Authorities in northern China have arrested a Vatican-appointed Catholic bishop, his seven priests and 10 seminarians in what is seen as part of a renewed crackdown on the underground Catholic Church in the communist country.
A longtime missionary in Hong Kong has praised the pro-democracy activists who received jail sentences last week for their vocal opposition to the city’s new national security law.
Protestors representing ethnic minority groups under the control of China gathered Dec. 10 near the United Nations headquarters to assail China’s government for alleged crackdowns on friends and family in their homelands. Religious freedom was among their top concerns.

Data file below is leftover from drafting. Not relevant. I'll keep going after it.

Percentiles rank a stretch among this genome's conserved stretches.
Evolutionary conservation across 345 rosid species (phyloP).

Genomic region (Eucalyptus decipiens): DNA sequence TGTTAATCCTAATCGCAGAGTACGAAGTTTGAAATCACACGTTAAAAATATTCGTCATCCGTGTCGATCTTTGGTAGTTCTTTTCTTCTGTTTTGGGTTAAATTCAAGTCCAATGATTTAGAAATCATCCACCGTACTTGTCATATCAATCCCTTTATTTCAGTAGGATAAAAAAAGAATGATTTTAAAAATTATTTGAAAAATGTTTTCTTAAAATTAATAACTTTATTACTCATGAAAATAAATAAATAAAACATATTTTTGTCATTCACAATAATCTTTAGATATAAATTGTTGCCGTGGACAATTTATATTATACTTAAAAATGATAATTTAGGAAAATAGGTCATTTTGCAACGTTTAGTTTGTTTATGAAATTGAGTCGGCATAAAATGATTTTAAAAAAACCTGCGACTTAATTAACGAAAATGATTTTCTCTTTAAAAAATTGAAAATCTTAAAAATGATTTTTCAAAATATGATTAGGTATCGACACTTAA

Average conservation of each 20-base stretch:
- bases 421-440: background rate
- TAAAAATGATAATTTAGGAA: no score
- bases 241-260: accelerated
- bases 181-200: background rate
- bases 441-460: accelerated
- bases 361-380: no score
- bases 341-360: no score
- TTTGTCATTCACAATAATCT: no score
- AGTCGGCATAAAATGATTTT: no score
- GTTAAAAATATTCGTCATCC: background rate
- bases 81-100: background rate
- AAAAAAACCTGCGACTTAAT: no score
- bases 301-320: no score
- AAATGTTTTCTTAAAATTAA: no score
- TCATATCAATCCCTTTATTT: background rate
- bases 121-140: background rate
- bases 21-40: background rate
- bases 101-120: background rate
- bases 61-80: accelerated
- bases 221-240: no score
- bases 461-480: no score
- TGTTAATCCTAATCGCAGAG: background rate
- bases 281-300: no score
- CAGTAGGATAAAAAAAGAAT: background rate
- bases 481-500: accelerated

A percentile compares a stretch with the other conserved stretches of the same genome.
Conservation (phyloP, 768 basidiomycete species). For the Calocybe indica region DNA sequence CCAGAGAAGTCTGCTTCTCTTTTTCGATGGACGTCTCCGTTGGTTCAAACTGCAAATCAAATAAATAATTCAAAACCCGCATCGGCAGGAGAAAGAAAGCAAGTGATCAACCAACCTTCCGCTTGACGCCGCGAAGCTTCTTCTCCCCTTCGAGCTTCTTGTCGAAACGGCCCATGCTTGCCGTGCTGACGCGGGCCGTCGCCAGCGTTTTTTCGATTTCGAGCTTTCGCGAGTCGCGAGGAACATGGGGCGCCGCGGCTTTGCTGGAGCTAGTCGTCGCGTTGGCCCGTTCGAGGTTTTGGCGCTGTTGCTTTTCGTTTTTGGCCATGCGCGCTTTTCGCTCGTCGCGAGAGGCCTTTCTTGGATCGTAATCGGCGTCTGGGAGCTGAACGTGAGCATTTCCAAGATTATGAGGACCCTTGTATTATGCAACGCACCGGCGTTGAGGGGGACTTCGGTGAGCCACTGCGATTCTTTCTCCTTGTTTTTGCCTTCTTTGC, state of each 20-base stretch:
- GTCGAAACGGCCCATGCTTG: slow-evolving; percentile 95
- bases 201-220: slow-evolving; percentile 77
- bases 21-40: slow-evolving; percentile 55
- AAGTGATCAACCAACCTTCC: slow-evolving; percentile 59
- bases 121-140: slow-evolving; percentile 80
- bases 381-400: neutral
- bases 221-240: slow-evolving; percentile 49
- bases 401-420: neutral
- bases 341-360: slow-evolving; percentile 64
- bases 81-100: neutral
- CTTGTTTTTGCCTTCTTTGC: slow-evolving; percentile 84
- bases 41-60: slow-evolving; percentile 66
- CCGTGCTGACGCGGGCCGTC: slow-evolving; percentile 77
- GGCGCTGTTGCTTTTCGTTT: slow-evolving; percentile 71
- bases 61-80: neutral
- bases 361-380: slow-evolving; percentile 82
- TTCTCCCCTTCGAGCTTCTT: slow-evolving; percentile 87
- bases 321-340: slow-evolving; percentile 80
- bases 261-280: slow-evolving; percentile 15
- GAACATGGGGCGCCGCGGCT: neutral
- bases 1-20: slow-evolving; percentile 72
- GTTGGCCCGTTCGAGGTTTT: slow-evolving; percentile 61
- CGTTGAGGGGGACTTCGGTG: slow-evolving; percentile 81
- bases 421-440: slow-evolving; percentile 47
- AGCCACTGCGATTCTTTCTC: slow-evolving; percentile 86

In a nutshell, commentators and news outlets known to be critical of Pope Francis are styling the omission as the latest chapter in what they see as the Vatican’s appeasement of China and its Communist leadership, generally linking it to a deal signed two years ago and shortly up for review that afforded Chinese authorities a role in the nomination of Catholic bishops.
Responding to a government appeal for citizens to stay home in a bid to contain the spread of the coronavirus, the administrator of the Hong Kong diocese has suspended public Masses until the end of the month, including the Ash Wednesday service marking the beginning of the Lenten season.
As massive protests continued in Hong Kong, the Auxiliary Bishop pledged to remain with those opposing a controversial extradition bill and the resignation of the Chinese territory’s leader.